Here's the thing that is often forgotten:  this ain't the first time!  Ocwen used to be a federal thrift. In 2005, however, Ocwen "voluntarily" surrendered its thrift charter in the face of predatory lending/servicing investigation. And here we are, a decade later. What's changed?  By the NY and California allegations, not much. In other words, we're looking at a potential case of corporate recidivism. I'll refrain from commenting on the merits of the allegations, but there should be zero tolerance for corporate recidivism. 

Continue reading "Corporate Recidivism? Ocwen's Charter Problems" »

Consumers Don't Shop for Mortgages and the CFPB Intends to Change That

posted by Matthew Bruckner

Shutterstock_191007053

Richard Cordray, the director of the Consumer Financial Protection Bureau, gave a short speech today at the Brookings Institution. In his speech, he outlined several steps the CFPB is taking to help fix the mortgage market. In his view, one of the chief problems with the mortgage market is that consumers do not shop around for mortgages the same way they shop for other products, including houses. According to a recent CFPB study, "almost half of all borrowers seriously consider only a single lender or broker before deciding where to apply."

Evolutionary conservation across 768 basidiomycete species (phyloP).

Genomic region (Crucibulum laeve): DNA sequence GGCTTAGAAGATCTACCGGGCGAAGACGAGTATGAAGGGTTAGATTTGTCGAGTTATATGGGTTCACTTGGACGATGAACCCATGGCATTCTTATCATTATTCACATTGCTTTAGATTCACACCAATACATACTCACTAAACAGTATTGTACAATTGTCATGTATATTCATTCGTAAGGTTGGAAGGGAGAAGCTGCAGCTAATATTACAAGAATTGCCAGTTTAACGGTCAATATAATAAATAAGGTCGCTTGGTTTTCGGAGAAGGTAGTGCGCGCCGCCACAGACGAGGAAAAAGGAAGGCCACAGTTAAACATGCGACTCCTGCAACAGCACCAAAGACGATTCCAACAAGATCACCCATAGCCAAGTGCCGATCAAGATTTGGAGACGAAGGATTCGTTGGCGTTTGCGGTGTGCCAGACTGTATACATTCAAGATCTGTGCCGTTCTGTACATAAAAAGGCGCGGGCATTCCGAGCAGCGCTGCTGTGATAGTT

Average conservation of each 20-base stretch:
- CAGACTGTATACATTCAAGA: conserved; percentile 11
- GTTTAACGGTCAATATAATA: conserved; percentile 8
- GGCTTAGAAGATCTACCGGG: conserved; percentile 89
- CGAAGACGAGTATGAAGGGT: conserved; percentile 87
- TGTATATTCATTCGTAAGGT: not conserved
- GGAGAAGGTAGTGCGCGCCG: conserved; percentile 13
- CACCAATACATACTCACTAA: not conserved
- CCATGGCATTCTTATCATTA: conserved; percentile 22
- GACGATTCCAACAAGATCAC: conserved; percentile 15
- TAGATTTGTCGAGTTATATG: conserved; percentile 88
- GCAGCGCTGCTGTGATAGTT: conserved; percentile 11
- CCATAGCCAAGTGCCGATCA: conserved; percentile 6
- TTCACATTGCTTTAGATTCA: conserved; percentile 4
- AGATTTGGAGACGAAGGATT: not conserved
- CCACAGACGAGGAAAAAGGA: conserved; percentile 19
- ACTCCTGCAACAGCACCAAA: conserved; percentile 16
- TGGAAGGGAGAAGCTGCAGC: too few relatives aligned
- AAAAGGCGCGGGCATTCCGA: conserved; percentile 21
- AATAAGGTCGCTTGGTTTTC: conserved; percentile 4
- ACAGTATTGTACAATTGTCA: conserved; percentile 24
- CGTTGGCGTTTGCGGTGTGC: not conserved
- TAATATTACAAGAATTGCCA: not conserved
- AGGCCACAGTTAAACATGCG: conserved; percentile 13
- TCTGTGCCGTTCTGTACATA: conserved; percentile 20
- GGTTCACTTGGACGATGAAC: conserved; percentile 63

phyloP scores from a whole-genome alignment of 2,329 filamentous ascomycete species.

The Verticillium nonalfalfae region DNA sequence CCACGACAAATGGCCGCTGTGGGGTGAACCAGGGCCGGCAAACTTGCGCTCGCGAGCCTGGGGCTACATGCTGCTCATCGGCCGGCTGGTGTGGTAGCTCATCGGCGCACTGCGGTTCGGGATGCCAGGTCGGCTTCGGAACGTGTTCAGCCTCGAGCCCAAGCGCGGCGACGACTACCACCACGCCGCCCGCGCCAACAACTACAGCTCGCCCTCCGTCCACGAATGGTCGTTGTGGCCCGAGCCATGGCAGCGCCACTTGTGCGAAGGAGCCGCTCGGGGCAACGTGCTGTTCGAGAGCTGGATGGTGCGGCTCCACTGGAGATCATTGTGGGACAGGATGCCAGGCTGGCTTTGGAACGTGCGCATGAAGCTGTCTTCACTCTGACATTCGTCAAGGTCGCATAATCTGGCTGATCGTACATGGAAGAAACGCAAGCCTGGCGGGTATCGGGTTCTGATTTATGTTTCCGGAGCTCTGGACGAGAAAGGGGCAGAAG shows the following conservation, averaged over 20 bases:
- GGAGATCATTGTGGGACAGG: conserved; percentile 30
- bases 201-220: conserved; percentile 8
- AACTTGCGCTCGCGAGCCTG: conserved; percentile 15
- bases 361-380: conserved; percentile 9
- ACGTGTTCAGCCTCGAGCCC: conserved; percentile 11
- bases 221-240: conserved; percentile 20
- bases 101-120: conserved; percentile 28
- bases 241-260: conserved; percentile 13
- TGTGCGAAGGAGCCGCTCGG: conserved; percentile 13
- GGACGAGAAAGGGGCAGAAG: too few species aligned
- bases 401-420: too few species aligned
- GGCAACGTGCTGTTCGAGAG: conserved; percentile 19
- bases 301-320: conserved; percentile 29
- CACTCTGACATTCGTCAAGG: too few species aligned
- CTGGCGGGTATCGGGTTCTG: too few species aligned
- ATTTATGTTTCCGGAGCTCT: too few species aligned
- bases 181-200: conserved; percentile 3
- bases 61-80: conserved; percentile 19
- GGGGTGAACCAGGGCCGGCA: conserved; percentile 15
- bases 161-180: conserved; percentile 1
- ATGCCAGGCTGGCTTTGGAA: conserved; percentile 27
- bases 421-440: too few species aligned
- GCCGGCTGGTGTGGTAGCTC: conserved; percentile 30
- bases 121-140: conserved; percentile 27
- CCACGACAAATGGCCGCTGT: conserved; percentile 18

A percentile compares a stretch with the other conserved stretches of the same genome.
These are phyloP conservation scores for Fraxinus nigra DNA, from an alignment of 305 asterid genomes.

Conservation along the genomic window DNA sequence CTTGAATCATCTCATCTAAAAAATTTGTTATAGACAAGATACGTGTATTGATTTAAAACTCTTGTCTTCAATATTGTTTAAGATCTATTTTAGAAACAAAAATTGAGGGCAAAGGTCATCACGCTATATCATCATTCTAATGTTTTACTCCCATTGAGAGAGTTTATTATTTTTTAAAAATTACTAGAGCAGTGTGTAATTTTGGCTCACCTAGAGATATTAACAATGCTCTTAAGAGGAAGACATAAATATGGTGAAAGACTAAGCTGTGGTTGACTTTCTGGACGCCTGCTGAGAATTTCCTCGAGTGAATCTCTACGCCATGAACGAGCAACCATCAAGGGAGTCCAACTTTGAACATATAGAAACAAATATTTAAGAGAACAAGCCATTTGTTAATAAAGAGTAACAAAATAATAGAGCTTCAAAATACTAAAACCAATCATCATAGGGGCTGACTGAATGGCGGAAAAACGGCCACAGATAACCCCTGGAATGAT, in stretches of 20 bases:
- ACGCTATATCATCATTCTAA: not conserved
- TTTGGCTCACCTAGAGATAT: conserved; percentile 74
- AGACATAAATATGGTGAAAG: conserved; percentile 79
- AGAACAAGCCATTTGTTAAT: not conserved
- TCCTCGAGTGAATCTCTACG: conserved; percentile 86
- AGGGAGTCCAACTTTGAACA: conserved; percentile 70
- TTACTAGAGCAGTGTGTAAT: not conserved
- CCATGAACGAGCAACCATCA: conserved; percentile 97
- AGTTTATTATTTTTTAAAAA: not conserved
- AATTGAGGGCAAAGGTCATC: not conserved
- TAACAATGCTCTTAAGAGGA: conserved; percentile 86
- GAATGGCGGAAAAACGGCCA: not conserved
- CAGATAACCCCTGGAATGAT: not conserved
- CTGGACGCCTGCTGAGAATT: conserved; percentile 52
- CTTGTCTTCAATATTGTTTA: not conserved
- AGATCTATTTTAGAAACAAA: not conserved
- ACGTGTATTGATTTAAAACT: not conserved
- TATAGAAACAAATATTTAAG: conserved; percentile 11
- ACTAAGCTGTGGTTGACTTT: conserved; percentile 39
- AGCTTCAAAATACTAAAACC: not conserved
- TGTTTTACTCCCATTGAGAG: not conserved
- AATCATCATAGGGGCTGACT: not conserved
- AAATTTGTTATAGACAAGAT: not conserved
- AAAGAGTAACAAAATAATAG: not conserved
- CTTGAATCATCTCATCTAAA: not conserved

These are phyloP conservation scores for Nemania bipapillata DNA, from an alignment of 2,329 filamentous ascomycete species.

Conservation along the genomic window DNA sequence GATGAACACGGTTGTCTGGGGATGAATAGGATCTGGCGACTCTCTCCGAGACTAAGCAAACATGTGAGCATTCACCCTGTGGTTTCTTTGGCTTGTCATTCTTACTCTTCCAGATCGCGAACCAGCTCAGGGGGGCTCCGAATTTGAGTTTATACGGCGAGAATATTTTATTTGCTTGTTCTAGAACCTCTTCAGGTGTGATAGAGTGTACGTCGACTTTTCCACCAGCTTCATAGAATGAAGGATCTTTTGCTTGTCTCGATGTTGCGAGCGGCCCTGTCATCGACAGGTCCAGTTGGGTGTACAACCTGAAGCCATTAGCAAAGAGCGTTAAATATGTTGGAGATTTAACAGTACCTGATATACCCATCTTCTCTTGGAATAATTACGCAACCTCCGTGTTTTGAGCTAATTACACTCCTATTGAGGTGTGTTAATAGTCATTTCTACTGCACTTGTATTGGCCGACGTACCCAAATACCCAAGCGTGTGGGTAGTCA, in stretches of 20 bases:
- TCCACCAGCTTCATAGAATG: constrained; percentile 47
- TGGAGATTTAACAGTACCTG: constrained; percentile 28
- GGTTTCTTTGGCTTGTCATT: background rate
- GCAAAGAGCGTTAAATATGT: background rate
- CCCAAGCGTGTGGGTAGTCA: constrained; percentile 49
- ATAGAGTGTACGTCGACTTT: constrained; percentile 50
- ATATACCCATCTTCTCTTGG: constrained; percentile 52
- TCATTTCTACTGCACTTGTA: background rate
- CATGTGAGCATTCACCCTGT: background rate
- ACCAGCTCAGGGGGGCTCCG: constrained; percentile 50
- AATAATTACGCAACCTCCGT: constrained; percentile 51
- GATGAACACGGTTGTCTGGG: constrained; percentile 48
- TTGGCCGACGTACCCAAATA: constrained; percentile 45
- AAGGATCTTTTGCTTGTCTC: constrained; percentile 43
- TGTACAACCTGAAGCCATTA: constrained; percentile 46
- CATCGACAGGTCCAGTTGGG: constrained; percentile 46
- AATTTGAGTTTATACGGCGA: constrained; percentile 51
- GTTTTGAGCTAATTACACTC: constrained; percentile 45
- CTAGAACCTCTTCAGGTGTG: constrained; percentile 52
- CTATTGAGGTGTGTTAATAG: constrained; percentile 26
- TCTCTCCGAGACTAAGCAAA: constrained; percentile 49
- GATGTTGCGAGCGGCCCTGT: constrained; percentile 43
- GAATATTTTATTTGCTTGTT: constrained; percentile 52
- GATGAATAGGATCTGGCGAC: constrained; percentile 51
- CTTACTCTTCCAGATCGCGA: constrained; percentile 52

The CFPB's aims to solve this problem with some new tools. More after the break.

Continue reading "Consumers Don't Shop for Mortgages and the CFPB Intends to Change That" »

Churches as an Alternative to Payday Lenders

posted by Pamela Foohey

Payday loans are exceedingly expensive, often trapping borrowers into a cycle of rolling their loan over for many months while interest compounds. Postal banking has been suggested as a way to provide people with better access to less-expensive loans. And the CFPB has indicated that it intends to regulate payday and similar high-cost loans (maybe that will happen soon?). In the meantime, some churches apparently have taken matters into their own hands.